Or … not. After all, he was going to tell her anyway. He had been preempted, but maybe it wasn't so bad …

But the fear in her face told him otherwise. She was sidling toward the door as if trying to escape unnoticed.

"Don't go …" he said quickly. "Wait …"

He sprang in front of her, blocking her exit. She reacted predicably. Never lacking in courage, she drew herself to her full height and looked into his eyes. "I know who you are," she said with an attempt at composure. But she could not hide the fear …

"I know what you did," she added.

"No …" he said. "Wait. I didn't do it! Let me explain. Please, I wasn't even there!"

"Don't tell me that!" Her voice lashed like a whip, and he winced. She had always had that ability to turn cold as ice and devastate her hapless victims with a word or a look, but she had never before unleashed that crushing power on him. "I know *all* the facts. The police are on their way and you … *you* will stand … over there … and wait." Even in the midst of his suffering he could not stop the spark of admiration at her courage.

But he couldn't let the police take him … not before he had convinced her of his innocence.

"I didn't do it," he continued, more calmly now. "Please, you've got to believe me …" His voice trailed off, helpless before the determination in her eyes.

"Stand *there*!" Resolutely, she faced him, her right hand hovering over her handbag, which he knew contained a gun.

He didn't want her to shoot at him, but he couldn't stay there while the police came to lock him up. "Mayson …" he said, his voice a whisper. But her face was cold and hard.

He backed away, stricken by the loathing in her eyes.

With a low moan, he strode swiftly to the door and exited, his shoulders shrinking together in anticipation of the shot … but she made no move to stop him. He stumbled outside, listening to the sirens that drew nearer, then flung himself upward, into the night sky, hurtling towards a new city, a new identity …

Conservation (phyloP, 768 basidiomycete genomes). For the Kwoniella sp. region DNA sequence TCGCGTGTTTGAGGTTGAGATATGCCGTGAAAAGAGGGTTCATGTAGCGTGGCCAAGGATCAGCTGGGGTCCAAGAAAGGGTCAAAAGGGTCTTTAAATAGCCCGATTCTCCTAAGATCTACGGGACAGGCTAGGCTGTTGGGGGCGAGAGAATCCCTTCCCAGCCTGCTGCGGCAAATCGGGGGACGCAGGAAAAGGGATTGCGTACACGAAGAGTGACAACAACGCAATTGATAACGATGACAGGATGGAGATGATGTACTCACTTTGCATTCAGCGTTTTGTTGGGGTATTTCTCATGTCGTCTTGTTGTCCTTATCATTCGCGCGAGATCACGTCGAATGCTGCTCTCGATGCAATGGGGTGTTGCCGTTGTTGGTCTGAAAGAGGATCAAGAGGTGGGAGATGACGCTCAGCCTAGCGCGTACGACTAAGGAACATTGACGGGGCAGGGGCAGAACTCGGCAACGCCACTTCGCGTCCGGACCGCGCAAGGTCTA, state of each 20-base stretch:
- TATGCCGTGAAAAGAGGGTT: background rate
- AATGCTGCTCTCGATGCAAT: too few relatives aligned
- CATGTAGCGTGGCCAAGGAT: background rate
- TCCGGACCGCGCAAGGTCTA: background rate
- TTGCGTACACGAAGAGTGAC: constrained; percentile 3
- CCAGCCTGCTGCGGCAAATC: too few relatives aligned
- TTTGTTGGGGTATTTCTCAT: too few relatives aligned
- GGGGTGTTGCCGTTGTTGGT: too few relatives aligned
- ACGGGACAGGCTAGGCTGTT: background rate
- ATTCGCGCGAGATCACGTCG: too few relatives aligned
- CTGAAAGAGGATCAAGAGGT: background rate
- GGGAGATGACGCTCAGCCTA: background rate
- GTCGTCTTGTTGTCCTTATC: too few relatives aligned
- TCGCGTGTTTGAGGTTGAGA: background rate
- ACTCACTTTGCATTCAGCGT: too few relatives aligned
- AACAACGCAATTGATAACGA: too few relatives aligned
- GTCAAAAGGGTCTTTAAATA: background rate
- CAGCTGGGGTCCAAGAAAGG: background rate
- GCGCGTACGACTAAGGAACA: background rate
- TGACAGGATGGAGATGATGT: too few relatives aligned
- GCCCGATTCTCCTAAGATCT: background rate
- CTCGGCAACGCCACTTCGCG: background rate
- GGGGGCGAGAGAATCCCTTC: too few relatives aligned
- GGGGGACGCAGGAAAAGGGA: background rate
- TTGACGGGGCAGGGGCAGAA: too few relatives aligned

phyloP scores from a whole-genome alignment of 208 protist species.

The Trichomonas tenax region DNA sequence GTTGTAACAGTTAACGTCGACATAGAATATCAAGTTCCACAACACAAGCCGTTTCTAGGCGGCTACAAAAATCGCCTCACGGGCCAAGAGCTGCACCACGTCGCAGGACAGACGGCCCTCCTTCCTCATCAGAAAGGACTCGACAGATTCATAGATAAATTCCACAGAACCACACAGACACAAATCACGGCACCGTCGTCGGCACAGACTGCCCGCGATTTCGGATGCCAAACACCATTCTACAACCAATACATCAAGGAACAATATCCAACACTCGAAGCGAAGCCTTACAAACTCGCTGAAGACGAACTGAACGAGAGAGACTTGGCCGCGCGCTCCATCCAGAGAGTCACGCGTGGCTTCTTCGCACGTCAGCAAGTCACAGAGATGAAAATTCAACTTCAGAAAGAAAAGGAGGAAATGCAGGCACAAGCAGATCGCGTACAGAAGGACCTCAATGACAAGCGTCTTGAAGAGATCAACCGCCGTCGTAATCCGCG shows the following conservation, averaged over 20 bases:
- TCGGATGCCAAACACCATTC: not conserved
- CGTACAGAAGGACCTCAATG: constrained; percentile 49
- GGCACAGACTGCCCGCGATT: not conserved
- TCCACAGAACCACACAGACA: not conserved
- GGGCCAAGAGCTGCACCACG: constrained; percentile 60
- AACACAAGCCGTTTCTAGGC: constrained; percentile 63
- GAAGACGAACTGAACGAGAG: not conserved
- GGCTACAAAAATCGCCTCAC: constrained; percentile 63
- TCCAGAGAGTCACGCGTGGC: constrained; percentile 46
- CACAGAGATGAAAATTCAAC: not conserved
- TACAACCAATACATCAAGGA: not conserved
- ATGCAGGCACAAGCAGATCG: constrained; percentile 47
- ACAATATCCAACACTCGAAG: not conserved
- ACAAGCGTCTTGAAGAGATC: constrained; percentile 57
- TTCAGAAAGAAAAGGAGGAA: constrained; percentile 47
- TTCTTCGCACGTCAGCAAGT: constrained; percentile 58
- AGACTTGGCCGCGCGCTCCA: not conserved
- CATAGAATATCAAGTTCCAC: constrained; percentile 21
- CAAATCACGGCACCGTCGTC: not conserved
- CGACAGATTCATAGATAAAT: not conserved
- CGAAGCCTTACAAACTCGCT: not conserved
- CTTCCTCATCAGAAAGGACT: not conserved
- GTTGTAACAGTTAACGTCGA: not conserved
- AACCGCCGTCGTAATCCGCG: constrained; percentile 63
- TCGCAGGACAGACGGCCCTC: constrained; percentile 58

Five years later …

Lying alone in the king-sized bed, Clark rolled over fitfully, unable to turn off that super-sensitive hearing even in sleep. The sound of a vehicle crashing through a guide rail, mingled with the shrill voices of many screaming children, woke him completely, causing him to sit bolt upright in the bed. Quicker than thought, he threw on his clothes and flew from the cave, remembering just in time to snatch up the winter coat that he kept as a concession to human notions of comfort. He managed to shrug it on just before alighting unnoticed in the snowbank behind the bushes that lined SR29.

Having scanned the scenario below before he landed, he knew exactly what to do first. Dashing to the rear of the wrecked bus, he pulled on the emergency door, yanking it from its hinges — this was no time for finesse. He tossed the door to the ground and leaped inside, seizing the children one by one and swinging them to the ground at just under super speed, surreptitiously blowing on the flames that had begun to lick at the bus's interior, keeping the fire at bay long enough to make sure each and every child reached safety.

When no one was left inside to witness his actions, he took the opportunity to send a shot of cooling breath at the fire, dousing the last of the flames. Then he pulled the driver from his seat, and slinging the unconscious man over his shoulder, he raced to the rear of the bus.

Hopping to the ground and landing lightly on his feet, his heart sank when he observed that his rescue efforts had not been unwitnessed after all. A car had pulled up behind the school bus, and a young man had jumped out and was busily snapping photographs of the derelict.

Flinching away from the camera, the rescuer carried his burden to the side of the road and laid him gently on the shoulder, wishing he dared to melt the snow and warm the ground first. "What happened?" said a voice behind him. Turning, he saw a petite, dark-haired woman pinning him with her intense gaze. Feeling dangerously exposed before those sharp eyes, he mumbled something about the bus skidding from the icy road and he was glad he was here to help and now he really had to get going …

"Wait! I need to ask you —!"

He didn't wait to hear what she needed to ask, but hurried away, wishing he could take the risk of flying. The snow was beginning to fall again, but it was not yet heavy enough to hide an aerial departure, so he had to be content with escaping on foot, wading through the deep snow at the fastest pace he dared.

"Jimmy, did you see that?" said the young woman excitedly. "The way that man tried to turn away from the camera? He's hiding something … I'm sure of it! I'm going to go get him. You stay here with the bus driver and the children until the police come, then take the pictures of him into town and run them through the computer. See what you can come up with."